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Manual on Use of Self-Propelled Modular Transporters to Remove and Replace Bridges

Report cover

U.S. Department of Transportation Federal Highway Administration

Sponsored by:

  • Federal Highway Administration
  • American Association of State Highway and Transportation Officials
  • National Cooperative Highway Research Program
  • Florida Department of Transportation


Quality assurance statement:

The Federal Highway Administration (FHWA) provides high-quality information to serve Government, industry, and public in a manner that promotes public understanding. Standards and polices are used to ensure and maximize the quality, objectivity, utility, and integrity of its information. FHWA periodically reviews quality issues and adjusts its programs and processes to ensure continuous quality improvement.


This manual contains information on the equipment, benefits, costs, project selection criteria, planning, design, contracting issues, and example contract documents for using self-propelled modular transporters to move bridges. It also includes case studies and lessons learned from previous projects. The manual is intended for use by bridge owners, construction contractors, suppliers, and other professionals involved in bridge design and construction.

The development of this manual was sponsored by the Federal Highway Administration (FHWA), the American Association of State Highway and Transportation Officials (AASHTO), the National Cooperative Highway Research Program (NCHRP), and the Florida Department of Transportation. The manual was requested as part of the Scan Technology Implementation Plan following the 2004 FHWA/AASHTO/NCHRP International Scan on Prefabricated Bridge Elements and Systems.

Executive Summary

The use of self-propelled modular transporters (SPMTs) for bridge moves was the top implementation recommendation of the 2004 Prefabricated Bridge Elements and Systems International Scan sponsored by the Federal Highway Administration (FHWA), the American Association of State Highway and Transportation Officials (AASHTO), and the Transportation Research Board's National Cooperative Highway Research Program (NCHRP).

The purpose of the scan was to learn how other countries use prefabricated bridge components to minimize traffic disruption, improve work zone safety, reduce environmental impact, improve constructability, enhance quality, and lower life-cycle costs. The scan team learned that European countries frequently use SPMTs to lift and drive bridges to their final location in just minutes.

SPMTs are computer-controlled platform vehicles that can move bridge systems weighing up to several thousand tons with precision to within a fraction of an inch. The prefabrication of bridges offsite under controlled conditions followed by rapid installation onsite can achieve quality installations with traffic impacts of minutes to a few hours compared to the months typically required for conventional onsite bridge construction.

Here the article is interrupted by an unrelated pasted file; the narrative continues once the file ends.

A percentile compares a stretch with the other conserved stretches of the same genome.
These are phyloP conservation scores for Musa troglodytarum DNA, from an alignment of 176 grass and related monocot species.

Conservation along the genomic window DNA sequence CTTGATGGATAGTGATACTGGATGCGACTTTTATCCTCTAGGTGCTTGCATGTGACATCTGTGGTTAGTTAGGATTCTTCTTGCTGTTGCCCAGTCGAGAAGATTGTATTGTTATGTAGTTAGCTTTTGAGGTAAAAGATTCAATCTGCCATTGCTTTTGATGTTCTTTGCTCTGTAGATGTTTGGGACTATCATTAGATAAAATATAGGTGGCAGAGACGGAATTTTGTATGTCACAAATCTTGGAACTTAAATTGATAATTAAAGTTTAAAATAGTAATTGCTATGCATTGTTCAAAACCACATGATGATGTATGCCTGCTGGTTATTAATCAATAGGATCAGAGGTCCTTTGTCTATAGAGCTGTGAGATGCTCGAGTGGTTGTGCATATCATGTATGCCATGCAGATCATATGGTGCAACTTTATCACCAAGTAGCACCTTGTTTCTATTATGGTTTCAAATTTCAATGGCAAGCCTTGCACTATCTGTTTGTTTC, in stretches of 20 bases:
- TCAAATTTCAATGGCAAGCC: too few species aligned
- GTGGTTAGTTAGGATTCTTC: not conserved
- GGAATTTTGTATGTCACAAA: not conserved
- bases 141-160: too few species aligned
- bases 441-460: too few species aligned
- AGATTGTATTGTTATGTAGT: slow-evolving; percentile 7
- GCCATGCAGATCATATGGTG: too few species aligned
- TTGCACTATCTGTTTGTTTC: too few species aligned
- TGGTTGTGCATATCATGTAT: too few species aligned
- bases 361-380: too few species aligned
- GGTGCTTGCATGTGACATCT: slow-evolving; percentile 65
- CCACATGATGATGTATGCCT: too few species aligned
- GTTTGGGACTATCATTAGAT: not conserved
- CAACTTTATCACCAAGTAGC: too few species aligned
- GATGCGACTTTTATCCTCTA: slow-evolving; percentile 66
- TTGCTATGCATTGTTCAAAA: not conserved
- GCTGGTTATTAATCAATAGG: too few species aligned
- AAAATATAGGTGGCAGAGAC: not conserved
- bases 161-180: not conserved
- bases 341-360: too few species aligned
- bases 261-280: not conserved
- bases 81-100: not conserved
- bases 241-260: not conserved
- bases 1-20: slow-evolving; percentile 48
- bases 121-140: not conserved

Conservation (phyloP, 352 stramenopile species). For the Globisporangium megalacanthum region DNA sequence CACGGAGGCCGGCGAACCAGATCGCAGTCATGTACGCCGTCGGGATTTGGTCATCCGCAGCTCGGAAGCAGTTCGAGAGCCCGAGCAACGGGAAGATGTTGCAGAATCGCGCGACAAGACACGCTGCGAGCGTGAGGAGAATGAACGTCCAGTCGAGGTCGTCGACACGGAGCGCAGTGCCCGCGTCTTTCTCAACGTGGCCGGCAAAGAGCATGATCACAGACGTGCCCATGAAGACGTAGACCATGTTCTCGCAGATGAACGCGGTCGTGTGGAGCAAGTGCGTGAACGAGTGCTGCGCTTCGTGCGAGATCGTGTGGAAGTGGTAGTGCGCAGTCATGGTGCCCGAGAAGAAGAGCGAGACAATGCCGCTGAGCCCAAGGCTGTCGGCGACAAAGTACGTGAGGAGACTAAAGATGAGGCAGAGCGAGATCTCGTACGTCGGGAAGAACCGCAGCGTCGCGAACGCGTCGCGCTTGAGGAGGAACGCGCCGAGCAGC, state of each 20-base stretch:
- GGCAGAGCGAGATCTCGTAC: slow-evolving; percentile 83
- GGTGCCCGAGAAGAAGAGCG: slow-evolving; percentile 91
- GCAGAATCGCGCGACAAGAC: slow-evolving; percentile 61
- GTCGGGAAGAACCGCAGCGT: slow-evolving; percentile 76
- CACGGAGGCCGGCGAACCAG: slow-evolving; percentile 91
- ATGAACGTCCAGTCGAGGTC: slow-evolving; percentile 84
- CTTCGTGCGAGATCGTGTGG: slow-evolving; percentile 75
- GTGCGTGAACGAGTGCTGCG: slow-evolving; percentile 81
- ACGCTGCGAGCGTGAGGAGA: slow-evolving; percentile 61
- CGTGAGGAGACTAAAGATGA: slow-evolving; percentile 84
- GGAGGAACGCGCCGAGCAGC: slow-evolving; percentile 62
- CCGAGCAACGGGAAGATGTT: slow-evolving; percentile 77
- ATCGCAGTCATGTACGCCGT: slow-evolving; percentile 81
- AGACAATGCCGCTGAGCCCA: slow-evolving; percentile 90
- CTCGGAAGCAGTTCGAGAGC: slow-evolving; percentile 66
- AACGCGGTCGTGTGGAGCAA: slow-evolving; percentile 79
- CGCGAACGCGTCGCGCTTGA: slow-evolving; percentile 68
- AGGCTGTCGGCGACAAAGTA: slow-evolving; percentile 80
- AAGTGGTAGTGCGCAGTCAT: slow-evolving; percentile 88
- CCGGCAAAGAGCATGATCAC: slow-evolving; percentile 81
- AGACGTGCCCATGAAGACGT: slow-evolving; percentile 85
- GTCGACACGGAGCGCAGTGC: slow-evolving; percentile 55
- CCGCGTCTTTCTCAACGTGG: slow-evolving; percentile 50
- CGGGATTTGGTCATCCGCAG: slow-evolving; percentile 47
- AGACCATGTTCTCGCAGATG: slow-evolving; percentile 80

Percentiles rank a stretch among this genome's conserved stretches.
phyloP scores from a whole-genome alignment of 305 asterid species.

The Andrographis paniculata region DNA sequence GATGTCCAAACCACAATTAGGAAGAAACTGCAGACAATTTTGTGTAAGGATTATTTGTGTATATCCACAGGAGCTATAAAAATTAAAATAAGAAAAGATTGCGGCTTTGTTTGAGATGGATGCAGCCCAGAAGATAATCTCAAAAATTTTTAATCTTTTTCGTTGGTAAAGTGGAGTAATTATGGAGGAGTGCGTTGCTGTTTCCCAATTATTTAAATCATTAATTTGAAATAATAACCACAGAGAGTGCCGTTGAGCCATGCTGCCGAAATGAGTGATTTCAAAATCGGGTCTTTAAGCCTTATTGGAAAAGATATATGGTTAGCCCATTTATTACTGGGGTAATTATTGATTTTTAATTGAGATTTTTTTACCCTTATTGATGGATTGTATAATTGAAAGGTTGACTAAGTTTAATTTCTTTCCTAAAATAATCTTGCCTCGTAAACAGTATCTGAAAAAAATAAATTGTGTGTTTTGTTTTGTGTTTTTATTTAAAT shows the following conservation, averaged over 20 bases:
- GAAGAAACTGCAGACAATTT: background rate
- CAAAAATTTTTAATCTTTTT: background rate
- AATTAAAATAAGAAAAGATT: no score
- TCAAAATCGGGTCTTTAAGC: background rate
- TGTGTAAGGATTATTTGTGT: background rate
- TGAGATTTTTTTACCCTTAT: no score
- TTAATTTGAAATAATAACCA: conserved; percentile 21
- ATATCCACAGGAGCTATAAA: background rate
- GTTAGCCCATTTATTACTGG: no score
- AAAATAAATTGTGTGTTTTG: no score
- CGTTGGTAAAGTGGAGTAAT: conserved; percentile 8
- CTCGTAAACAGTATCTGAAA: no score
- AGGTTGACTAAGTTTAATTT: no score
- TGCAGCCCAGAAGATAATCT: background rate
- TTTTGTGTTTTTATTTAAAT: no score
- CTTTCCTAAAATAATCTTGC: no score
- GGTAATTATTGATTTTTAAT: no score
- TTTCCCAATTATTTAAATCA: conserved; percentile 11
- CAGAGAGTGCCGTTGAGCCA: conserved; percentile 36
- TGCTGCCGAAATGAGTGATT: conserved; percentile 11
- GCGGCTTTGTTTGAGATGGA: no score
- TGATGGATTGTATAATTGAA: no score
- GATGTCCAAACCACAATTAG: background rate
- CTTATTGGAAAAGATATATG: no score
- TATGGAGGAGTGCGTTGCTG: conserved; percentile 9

The significantly reduced onsite construction time when using SPMTs to move prefabricated bridge superstructures, for example, is due to the collapse of the sequential processes of conventional onsite bridge construction to just one step: moving the prefabricated superstructure from the staging area to its final position. This technology should be considered for all bridge replacement projects where reduced onsite construction time is a priority.

The manual provides details from project conception to completion for using SPMTs to remove or install a bridge. It describes equipment, lists benefits and costs, and identifies criteria to determine when this technology is appropriate. It also addresses planning-related issues such as traffic considerations and site requirements. Design issues discussed include temporary shoring and prefabrication requirements, allowable temporary stresses and deflections during the move, and possible design efficiencies because of offsite prefabrication.

Contracting issues covered include staging area requirements and contracting strategies for reduced onsite construction time. Also included are various example calculations, diagrams, plan sheets, and specifications for use as a starting point for upcoming projects using SPMTs to remove or install bridges. Case studies of bridges moved with SPMTs are also included; the 2006 Florida Department of Transportation I-4/Graves Avenue bridge replacement project is covered in detail, and several other projects are summarized.

Using this manual in combination with the FHWA decisionmaking framework and analysis of delay-related user costs should provide the guidance that bridge owners and other bridge professionals need to understand the technology, determine whether using SPMTs will benefit a specific bridge project, and develop contract documents that incorporate the technology.

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Updated: 11/05/2015
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